California is the home of leading research centers and schools including stem cell research funded both by private and public entities. UC, Irvine has a robust stem cell program and recently a new building dedicated to stem cell research bears that testimony. There are several diseases, where stem cell have the potential for treatment including type1 diabetes, ALS, Spinal cords injury, liver failure and neuronal diseases. Adult neurons generally do not divide. So, once they are lost either by stroke, Parkinson’s (loss of dopaminergic neurons), Alzheimer’s or other kind of brain injury or pathological conditions there is no treatment that can help to regenerate neurons. Despite central neural system disorders peripheral nerve injury on the other hand is common among workers and injured soldier’s coming back from the war zones. Nerve injury equates to total annual cost of $7 billion in the U.S. alone (American Paralysis Association, 1997), while, there are 50,000 peripheral nerve repair procedures done per year (National Center for Health Statistics, 1995) Contrary to central nervous systems, peripheral nervous system nerve can regenerate to some extent with appropriate growth factors. We have delivered nerve growth factor (NGF) and brain derived neurotrophic factor (BDNF) using HEK-293 cells as a vehicle in a sciatic nerve injury model. Recently, we discovered that fat stem cells can be used as a gene carrier which offers a safe and plentiful domains of cells for translational research. We can isolate adipose derived stem cells (ADSC) from those tissues discarded in surgery or by lipoaspiration. These ADSC adult stem cells will be used as a vehicle for gene delivery to the peripheral nerve injury. Our approach to regenerate peripheral nerves in the sciatic nerve model using rats has been successful. This and other basic or translational work on stem cells will invite various biotech companies to invest more in California. This investment will create jobs (direct and indirect) and keep California’s high ranking in science and technology. It will potentially propel the future of the California economy with more advances in the biomedical field and translatable studies. Scientists in California have make progress in stem cell research and the California Institute for Regenerative Medicine (CRIM) is indispensible for supporting grants, training etc. Our research has the potential to translate directly to patient care. The spin off for California would be more money and jobs. Proposition 71 initially provided this investment into this technology, approved by the public and to support this innovative field. The purpose of this proposition was to take this research and promote translational studies. This proposal directly supports this proposition and concept by taking stem cell technology and developing potentially translational studies in peripheral nerve surgery.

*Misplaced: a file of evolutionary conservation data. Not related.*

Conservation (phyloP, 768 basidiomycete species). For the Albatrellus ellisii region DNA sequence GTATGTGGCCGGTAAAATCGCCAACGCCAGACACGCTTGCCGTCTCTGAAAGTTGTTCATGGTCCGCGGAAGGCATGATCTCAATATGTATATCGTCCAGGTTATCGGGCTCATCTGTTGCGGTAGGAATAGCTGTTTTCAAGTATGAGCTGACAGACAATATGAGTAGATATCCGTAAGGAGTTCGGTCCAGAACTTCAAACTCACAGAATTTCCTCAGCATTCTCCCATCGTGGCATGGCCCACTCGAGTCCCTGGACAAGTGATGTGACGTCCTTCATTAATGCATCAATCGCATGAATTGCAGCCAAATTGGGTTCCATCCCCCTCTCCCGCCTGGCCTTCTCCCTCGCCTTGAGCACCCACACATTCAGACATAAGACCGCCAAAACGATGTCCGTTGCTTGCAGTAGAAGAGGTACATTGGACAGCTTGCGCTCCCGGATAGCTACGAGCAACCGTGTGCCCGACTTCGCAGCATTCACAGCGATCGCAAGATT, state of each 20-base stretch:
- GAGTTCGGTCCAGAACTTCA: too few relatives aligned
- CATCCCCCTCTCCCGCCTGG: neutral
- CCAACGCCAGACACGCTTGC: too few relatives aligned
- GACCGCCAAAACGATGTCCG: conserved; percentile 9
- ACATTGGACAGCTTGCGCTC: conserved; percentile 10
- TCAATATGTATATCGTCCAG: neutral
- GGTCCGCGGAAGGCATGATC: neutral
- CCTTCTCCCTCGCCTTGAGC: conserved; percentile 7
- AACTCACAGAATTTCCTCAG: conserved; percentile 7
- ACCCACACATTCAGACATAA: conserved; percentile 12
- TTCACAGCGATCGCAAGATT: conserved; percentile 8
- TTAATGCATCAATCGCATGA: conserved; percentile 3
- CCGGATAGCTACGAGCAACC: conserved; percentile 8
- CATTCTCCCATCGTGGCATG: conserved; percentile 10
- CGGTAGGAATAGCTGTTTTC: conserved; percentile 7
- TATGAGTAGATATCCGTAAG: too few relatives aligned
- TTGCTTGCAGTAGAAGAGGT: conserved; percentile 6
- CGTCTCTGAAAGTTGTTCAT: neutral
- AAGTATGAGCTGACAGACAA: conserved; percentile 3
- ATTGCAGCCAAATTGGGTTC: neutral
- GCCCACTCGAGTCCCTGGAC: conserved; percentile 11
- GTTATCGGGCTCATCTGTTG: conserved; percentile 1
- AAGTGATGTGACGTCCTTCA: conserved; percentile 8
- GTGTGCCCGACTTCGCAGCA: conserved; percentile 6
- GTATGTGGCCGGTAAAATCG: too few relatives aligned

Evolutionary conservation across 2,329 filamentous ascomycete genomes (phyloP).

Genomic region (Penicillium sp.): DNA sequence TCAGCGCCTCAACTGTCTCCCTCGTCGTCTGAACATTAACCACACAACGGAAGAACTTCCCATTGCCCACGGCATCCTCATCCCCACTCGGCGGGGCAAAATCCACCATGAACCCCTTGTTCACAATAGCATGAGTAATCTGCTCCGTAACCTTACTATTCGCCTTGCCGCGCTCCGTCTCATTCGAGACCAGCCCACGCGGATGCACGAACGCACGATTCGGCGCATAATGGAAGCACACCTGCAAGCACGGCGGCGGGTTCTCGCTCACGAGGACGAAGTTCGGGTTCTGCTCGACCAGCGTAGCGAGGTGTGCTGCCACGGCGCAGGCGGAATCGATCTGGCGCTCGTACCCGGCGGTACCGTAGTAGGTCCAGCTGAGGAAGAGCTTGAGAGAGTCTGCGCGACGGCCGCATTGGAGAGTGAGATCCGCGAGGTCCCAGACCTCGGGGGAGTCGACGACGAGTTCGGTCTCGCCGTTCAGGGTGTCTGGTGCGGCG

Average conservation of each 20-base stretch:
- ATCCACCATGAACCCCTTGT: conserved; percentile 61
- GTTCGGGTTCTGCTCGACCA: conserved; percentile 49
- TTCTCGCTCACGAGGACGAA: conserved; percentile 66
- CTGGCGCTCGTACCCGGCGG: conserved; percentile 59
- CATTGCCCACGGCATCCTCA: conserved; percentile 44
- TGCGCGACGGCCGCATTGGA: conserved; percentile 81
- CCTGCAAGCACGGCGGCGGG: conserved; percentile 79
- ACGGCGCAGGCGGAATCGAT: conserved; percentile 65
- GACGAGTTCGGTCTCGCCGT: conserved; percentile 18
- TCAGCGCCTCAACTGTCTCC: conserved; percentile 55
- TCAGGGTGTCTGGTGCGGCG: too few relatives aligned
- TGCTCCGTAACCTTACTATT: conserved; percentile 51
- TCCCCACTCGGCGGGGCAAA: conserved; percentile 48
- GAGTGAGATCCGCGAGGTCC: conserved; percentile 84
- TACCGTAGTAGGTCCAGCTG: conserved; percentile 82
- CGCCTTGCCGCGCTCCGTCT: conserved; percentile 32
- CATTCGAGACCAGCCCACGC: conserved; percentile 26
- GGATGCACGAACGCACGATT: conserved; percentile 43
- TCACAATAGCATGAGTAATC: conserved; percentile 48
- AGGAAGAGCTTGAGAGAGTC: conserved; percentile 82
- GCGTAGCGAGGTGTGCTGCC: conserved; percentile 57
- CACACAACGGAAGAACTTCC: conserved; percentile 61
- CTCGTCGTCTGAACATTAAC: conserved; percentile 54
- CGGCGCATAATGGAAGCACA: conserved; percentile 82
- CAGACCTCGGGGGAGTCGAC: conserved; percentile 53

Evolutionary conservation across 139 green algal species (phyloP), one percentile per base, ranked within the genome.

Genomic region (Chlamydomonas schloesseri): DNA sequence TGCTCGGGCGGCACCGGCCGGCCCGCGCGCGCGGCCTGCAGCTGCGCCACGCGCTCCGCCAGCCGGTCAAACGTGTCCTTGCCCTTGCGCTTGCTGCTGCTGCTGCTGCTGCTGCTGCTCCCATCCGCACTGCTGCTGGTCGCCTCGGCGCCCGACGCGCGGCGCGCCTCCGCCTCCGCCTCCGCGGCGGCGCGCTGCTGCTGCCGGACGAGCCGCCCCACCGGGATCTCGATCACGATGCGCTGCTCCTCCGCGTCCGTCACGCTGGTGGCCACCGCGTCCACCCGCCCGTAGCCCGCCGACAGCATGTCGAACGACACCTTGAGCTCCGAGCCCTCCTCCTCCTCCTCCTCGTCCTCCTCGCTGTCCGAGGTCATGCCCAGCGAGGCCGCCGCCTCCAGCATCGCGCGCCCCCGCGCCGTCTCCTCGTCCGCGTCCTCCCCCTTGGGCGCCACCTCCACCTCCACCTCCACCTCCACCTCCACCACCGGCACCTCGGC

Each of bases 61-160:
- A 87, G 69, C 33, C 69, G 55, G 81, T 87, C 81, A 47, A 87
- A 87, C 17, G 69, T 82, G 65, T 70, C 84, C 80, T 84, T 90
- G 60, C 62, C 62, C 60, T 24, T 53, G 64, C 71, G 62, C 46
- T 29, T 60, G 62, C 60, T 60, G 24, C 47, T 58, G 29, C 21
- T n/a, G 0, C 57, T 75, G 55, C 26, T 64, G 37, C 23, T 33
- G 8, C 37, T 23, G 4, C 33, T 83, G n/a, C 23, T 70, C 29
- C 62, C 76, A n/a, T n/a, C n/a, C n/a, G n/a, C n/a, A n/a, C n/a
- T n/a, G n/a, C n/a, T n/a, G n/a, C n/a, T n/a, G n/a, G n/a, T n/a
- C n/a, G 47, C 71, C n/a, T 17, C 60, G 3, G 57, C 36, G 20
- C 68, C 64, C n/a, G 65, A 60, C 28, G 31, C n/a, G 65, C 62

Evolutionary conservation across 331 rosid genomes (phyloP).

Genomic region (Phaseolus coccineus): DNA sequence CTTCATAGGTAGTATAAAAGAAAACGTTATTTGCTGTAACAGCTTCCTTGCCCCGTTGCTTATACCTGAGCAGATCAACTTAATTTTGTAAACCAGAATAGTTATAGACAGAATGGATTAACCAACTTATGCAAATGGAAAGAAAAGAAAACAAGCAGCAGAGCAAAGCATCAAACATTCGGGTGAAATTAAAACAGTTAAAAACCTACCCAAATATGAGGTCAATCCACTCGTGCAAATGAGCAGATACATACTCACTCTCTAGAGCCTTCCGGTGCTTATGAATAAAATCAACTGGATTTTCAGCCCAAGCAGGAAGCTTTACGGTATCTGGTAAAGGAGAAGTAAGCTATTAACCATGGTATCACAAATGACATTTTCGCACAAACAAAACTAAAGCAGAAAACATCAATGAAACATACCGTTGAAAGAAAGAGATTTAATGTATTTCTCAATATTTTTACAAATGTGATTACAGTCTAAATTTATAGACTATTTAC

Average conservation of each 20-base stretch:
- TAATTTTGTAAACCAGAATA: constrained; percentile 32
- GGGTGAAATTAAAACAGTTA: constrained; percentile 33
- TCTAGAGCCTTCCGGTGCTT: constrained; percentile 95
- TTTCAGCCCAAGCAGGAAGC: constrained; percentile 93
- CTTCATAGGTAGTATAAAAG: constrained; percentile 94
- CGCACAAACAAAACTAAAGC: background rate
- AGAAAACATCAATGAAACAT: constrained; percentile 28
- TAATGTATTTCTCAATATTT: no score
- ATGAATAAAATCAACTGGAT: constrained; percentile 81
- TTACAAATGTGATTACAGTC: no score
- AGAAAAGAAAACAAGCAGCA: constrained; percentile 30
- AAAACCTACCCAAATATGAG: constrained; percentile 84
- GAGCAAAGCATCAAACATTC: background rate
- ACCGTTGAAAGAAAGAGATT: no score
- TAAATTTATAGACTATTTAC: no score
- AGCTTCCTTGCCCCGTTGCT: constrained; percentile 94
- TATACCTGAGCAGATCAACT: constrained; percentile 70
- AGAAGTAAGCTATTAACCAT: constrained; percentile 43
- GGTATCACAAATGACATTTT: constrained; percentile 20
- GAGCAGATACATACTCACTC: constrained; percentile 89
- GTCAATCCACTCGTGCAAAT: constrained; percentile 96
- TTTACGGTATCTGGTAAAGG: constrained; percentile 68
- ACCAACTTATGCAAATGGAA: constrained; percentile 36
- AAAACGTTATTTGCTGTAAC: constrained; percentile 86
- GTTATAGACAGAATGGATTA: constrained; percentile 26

This Development Candidate Feasibility (DCF) application proposes to test autologous adipose-derived stem cells (ADSC) delivering a gene therapy to improve peripheral nerve (PN) regeneration. The applicants plan to generate stably transfected ASDC expressing a cell surface protein, an inducible growth factor and a suicide gene. Next, they will test the stably transfected genes for appropriate inducible function. Finally, they will test the ability of the transfected ADSCs to promote peripheral nerve regeneration and improve functional outcomes. PN injuries are common among trauma patients and currently treated by autologous donor nerve grafting. This treatment is not always successful and can impair function at the donor site. Reviewers agreed that improved treatment for PN injuries would have major impact, and that the proposed work addresses a major unmet medical need. However, they voiced serious concerns regarding this application. One reviewer found the application poorly written. Perhaps most critically, reviewers questioned the relevance of stem cells to the proposal. They found the applicant’s rationale that ASDC are autologous and plentiful inadequate justification that stem cells were required for the project. Any cell type could be engineered to secrete a growth factor. Therefore, the panel determined this application was not responsive to the RFA. Reviewers also questioned the selection of a single growth factor to promote regeneration over published growth factor combinations, and noted the applicant did not cite evidence supporting the single chosen factor. These criticisms left the reviewers dubious that the proposed work would have meaningful impact. The group expressed unanimous disappointment in the preliminary data and poor feasibility of the proposed program. Reviewers found the data suggesting ASDC could acquire neuronal phenotypes unconvincing and questioned its relevance to the proposal’s goals. Most importantly, the investigators have not demonstrated that they have the expertise required to generate the complex, triply transfected development candidate. Rather than providing demonstration of consistent, stable and inducible triple gene expression in ASDC, the preliminary data merely show transient expression of a single gene. Given the known challenges of down-regulation in stable cell lines, reviewers found this a critical feasibility problem. Also, the applicants have not demonstrated long-term survival of ASDC in conduits. Definitive data demonstrating PN regeneration with the selected growth factor were lacking from the preliminary data. Because of these feasibility concerns, the panel found it highly unlikely that the applicants would meet the proposal’s milestones or achieve its aims. Reviewers noted the PI’s experience with the selected growth factor and nerve regeneration using tissue engineered constructs. However, they were puzzled as to why the PI’s biosketch has not provided relevant publications since 2005. Further, reviewers found it unlikely the junior co-investigator and very small bench staff would be able to successfully manage the complex scope of this study. The institutional support and research environment are strong. In summary, this DCF study proposes to use autologous ADSC as delivery vehicles for gene therapy to repair peripheral nerve damage. Reviewers found the proposed approach inadequately justified and unresponsive to the RFA. Further, feasibility was unsubstantiated by preliminary data and hindered by an inadequately experienced staff. Therefore the proposal was not recommended for funding.